pen in which the Good Shepherd ? Christ ? protects His sheep from the
      "wolf" ? the devil. The Church was compared to a Vine, from which its
      branches ? the faithful ? could draw the spiritual strength necessary for
      leading a Christian life and doing good deeds. The Church was understood to
      be the Body of Christ, in which each believer, as a member, performed a
      service needed for the entire organism. The Church was depicted as Noah's
      ark, in which the faithful crossed the turbulent sea of life and reached
      the safe haven of the Heavenly Realm. The Church was compared to a high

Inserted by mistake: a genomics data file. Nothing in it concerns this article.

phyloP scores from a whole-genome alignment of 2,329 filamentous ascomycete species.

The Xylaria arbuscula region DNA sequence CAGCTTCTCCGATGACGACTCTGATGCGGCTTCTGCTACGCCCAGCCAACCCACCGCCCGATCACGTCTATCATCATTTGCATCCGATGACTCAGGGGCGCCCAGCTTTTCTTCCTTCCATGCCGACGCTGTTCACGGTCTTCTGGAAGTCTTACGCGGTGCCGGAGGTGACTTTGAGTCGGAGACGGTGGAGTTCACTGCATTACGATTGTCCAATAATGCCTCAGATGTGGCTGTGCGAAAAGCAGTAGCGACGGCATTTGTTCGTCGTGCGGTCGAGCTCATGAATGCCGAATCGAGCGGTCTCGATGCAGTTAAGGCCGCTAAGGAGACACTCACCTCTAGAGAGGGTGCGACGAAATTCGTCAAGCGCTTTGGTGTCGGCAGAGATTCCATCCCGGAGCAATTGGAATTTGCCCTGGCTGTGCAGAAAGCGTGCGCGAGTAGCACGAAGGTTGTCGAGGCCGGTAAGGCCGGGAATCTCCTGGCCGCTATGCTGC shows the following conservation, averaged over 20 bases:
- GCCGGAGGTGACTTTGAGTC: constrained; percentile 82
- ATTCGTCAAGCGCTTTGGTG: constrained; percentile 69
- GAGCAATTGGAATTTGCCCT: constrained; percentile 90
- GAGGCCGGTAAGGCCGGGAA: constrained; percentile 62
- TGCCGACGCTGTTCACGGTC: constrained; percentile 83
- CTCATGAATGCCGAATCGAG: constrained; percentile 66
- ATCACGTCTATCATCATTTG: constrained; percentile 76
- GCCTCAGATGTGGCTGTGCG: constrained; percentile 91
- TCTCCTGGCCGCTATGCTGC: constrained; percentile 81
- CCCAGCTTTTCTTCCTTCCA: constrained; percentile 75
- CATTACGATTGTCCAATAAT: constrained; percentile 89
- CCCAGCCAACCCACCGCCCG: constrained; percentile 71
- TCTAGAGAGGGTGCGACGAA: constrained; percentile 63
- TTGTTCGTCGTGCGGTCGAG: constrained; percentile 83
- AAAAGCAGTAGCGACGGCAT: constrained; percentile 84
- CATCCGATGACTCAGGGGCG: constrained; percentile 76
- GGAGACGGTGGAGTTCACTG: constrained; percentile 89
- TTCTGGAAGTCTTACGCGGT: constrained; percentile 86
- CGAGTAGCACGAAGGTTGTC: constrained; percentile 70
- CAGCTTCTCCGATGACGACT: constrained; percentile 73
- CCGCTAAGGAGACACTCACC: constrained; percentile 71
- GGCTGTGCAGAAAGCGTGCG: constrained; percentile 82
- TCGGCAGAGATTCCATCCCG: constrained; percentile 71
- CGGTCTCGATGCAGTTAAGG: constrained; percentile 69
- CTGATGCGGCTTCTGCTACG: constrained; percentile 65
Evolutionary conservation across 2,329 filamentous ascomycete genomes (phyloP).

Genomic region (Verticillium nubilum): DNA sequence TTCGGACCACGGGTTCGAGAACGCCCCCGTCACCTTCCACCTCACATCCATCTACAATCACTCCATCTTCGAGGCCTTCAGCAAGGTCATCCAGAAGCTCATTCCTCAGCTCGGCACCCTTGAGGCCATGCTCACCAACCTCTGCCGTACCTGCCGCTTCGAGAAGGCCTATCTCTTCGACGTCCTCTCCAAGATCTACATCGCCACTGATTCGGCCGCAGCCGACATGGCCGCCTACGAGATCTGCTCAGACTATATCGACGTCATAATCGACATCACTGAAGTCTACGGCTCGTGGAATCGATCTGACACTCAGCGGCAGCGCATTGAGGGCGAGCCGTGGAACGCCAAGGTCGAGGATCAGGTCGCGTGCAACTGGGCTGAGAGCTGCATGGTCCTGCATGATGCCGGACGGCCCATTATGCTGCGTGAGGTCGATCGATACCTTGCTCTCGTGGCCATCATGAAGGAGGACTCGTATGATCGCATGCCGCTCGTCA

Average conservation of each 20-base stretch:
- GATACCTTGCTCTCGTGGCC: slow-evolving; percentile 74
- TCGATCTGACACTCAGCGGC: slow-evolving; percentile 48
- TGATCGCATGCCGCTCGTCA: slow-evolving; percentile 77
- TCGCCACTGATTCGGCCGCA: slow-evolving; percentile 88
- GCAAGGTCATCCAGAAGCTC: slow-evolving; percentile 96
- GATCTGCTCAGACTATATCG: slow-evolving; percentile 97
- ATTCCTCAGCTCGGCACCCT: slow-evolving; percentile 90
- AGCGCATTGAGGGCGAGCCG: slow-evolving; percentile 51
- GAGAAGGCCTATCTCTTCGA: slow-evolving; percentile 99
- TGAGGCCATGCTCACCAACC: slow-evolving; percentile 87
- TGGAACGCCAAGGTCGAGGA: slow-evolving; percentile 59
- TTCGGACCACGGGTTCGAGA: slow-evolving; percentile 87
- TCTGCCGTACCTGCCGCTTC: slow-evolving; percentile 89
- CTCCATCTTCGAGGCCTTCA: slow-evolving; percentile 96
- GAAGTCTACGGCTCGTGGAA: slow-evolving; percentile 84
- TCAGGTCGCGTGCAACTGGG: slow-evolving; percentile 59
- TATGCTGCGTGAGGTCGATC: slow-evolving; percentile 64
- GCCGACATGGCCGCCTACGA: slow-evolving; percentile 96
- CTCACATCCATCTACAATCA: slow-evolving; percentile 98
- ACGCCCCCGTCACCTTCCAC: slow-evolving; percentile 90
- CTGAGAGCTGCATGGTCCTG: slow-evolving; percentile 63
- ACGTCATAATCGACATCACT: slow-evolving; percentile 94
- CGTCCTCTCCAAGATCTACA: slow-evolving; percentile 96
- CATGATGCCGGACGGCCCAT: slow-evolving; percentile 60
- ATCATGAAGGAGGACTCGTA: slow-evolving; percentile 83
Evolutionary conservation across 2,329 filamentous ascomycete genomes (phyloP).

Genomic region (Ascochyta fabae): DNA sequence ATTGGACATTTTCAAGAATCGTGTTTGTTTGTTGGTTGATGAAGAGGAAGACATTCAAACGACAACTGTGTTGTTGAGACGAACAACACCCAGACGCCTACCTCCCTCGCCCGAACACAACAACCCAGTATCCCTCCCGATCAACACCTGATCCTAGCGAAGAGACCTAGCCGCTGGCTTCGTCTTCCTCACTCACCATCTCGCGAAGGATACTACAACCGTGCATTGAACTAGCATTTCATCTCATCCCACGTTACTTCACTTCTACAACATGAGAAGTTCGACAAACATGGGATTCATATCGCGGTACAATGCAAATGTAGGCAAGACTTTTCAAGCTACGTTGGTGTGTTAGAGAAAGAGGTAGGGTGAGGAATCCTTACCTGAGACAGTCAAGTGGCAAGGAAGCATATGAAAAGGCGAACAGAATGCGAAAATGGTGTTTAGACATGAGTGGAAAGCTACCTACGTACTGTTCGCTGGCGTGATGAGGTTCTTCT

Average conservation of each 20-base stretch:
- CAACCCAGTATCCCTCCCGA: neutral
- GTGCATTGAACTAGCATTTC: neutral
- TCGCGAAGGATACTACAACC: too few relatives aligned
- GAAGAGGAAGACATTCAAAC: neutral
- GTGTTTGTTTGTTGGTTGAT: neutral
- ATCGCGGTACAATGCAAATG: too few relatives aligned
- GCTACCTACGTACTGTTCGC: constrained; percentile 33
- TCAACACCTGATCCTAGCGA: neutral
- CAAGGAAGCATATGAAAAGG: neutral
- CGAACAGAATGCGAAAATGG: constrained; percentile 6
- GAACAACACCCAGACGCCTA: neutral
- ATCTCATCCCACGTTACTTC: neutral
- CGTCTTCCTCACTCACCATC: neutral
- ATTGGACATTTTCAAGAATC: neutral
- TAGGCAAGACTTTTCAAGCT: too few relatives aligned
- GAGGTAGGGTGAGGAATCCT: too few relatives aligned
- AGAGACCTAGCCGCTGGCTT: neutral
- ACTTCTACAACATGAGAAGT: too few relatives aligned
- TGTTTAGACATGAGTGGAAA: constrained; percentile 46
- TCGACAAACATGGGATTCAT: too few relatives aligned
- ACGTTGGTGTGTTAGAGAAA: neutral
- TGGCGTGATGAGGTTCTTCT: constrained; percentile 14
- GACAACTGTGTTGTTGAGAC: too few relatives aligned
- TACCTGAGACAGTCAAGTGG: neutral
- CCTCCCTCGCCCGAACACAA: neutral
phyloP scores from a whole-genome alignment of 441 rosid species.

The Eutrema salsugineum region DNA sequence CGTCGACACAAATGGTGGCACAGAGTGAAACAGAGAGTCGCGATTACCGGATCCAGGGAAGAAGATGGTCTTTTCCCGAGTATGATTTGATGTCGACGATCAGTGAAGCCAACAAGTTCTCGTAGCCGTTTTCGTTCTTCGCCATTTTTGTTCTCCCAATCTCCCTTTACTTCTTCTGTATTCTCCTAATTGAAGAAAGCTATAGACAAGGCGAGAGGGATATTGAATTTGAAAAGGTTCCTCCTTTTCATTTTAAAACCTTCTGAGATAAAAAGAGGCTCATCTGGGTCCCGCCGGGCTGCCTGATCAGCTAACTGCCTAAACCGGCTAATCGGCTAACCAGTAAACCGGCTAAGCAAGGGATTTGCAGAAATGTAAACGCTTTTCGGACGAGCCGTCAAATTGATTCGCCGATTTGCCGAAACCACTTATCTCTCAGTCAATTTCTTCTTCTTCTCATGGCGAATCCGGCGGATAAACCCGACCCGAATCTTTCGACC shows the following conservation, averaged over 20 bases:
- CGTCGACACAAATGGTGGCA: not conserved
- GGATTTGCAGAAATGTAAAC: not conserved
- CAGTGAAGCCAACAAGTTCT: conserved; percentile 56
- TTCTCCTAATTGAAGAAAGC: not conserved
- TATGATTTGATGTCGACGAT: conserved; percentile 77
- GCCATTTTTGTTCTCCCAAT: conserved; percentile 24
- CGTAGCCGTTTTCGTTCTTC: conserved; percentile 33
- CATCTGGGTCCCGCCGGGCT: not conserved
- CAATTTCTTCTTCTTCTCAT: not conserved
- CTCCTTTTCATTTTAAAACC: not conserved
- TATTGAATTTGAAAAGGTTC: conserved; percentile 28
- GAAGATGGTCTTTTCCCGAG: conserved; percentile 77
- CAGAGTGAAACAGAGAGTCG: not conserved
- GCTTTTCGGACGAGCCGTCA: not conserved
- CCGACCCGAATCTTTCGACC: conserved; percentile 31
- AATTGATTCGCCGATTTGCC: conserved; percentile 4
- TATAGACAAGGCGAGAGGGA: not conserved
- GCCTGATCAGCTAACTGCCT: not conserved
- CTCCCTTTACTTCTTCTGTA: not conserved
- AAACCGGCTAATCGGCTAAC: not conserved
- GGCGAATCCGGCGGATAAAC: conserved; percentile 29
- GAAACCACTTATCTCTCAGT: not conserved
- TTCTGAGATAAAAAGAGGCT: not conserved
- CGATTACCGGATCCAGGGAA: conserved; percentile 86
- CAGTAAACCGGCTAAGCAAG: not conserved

mountain that towered above human delusions and led its travelers towards
      heaven ? to communion with God, the angels and the saints.

      In the first centuries of Christianity, to believe in Christ meant to
      believe that the mission which He had accomplished on earth, and the means
      of salvation which He had given to the faithful, cannot be lost or snatched
      away by the efforts of the devil. The Old Testament prophets, the Lord
      Jesus Christ Himself, and His apostles specifically taught that the Church
      would remain until the end of existence. Similarly we, too, if we believe
      in Christ's promise, must admit to the existence of His Church both in our
      time and to the end of the world. We have not yet indicated where it is to
      be found, but at present we are simply stating the situation in principle:
      the Church must exist somewhere in its holy, indivisible, real nature. A
      splintered, damaged, evaporated Church is not the real Church.